What is low-impact cardio?
While it’s important to incorporate regular exercise into your lifestyles, a heavy physical activity can sometimes have a negative impact on your joints. If you suffer from joint discomfort or have an existing injury, then the pressure from any high impact exercise can have an adverse effect and possibly worsen symptoms. Low impact exercise is a type of exercise in which the amount of stress placed upon the joints of your knees, hips and ankles are relatively minimal. This type of exercise ensures that you can still participate in the cardiovascular exercise, without putting a high amount of weight on your joints.
Why does low-impact cardio benefit?
Running takes a serious toll on our bodies. With every step, the landing leg absorbs a force of about 2.5 times our body weight. High-impact activities such as running and plyometrics cause a lot of biomechanical stress on the legs. “Biomechanical” stress refers to the amount of pounding that our bones, muscles, tendons and ligaments endure during and activity. Low-impact exercise causes very little biomechanical stress on our bodies, since it doesn’t involve jumping and landing. In order to stay healthy, its important to incorporate some low-impact cardio exercise to your routine. Your heart and lung don’t know whether you’re running or biking. That means low-impact exercises can still improve your cardio fitness just as well as high-impact.
Who can benefit from low-impact cardio?
The elderly – As we get older we are more likely to develop health issues. Research shows that long-term exercise can slow down the process of losing our muscle mass, and therefore a 30-minute exercise routine once a day is highly recommended.
The obese – Weight can play an important part when it comes to stress on your joints. It’s not just the extra weight on the joints causing damage either, the fat is an active tissue that creates and releases chemicals which may promote inflammation.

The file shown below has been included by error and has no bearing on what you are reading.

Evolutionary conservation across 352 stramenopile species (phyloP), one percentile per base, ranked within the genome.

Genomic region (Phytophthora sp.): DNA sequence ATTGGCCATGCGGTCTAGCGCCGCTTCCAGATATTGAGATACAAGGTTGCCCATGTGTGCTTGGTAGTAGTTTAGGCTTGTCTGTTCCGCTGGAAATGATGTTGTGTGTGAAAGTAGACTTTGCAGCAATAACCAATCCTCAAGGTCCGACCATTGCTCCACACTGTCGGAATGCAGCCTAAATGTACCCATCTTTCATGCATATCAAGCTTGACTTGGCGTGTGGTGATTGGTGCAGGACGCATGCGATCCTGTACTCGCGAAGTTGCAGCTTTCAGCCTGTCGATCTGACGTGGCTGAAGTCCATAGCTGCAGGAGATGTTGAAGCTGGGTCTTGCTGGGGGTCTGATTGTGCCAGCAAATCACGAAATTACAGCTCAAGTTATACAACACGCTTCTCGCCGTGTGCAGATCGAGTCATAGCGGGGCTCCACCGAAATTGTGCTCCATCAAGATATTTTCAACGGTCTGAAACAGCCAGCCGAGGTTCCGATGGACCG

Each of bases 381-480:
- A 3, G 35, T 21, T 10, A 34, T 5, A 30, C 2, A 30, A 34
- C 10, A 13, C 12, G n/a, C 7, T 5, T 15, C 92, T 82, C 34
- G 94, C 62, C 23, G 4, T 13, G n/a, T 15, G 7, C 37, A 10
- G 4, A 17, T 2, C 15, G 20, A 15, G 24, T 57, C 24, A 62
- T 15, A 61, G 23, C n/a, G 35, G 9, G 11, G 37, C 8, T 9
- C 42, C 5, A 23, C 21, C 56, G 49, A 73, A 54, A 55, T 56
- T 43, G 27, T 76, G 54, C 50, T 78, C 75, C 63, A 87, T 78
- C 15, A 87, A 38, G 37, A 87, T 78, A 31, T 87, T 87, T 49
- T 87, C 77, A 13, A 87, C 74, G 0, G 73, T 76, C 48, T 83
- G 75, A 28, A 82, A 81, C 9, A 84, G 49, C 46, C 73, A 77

Pregnant women – Low impact exercise is recommended for pregnant women as it can help relieve discomfort and prepare your body for labor and delivery.
Those with joint issues – keeping active is very beneficial for those suffering from joint discomfort. Certain exercises which work the muscles and tendons provide stability and strength around the joints.
Low impact cardio workout structure example
Video instruction: https://youtu.be/BGP9J0Nn2Hw
Warm Up (5 Minutes Total; 25 Seconds Each)
- Side Step Arm Circles
- Round Down Toe Touch
- Toe Touch Sweeps
- Squatting Torso Twists
- Toe Touch Kick L
- Toe Touch Kick R
- Warrior L
- Warrior R
- Calf Raise with Overhead push pull
- Lunging Push Pull
- High Knee Hold with Hip Opener
- Side Step Squat
Cardio (15 Minutes Total; 3 Sets of 20 Seconds On, 10 Seconds Rest)
- Sumo Squat and Calf Raise
- Alternating Side Lunge
- Walk Downs
- Tricep Dip Kicks
- Alternating Leg Sweep Squat
- Alternating Side Leg Raise to Curtsy Lunge
- Seal Push Up
- Supine Push Up to Bridge
- Straight Leg Deadlift with Alternating Lunge Through
- Alternating Ski Squat Pivot to Sumo Squat
Core (10 Minutes, 40 Seconds; 2 Sets Each of 30 Seconds On, 10 Seconds Rest)
- Back Bow
- Side Hip Raise L
- Side Hip Raise R
- Russian Twist
- Toe Touch Get Up
- Jackknife Crunch
- Back Bow Circles
Cool Down (6 Minutes Total: 30 Seconds Each)
- Seated Toe Touch
- Butterfly Stretch
- Deep Hip Stretch
- Seated Hamstring and Torso Stretch L
- Seated Hamstring and Torso Stretch R
- Seated Torso Rotation L
- Seated Torso Rotation R
- Deep Glute Stretch L
- Deep Glute Stretch R
- Down Dog
- Shell Stretch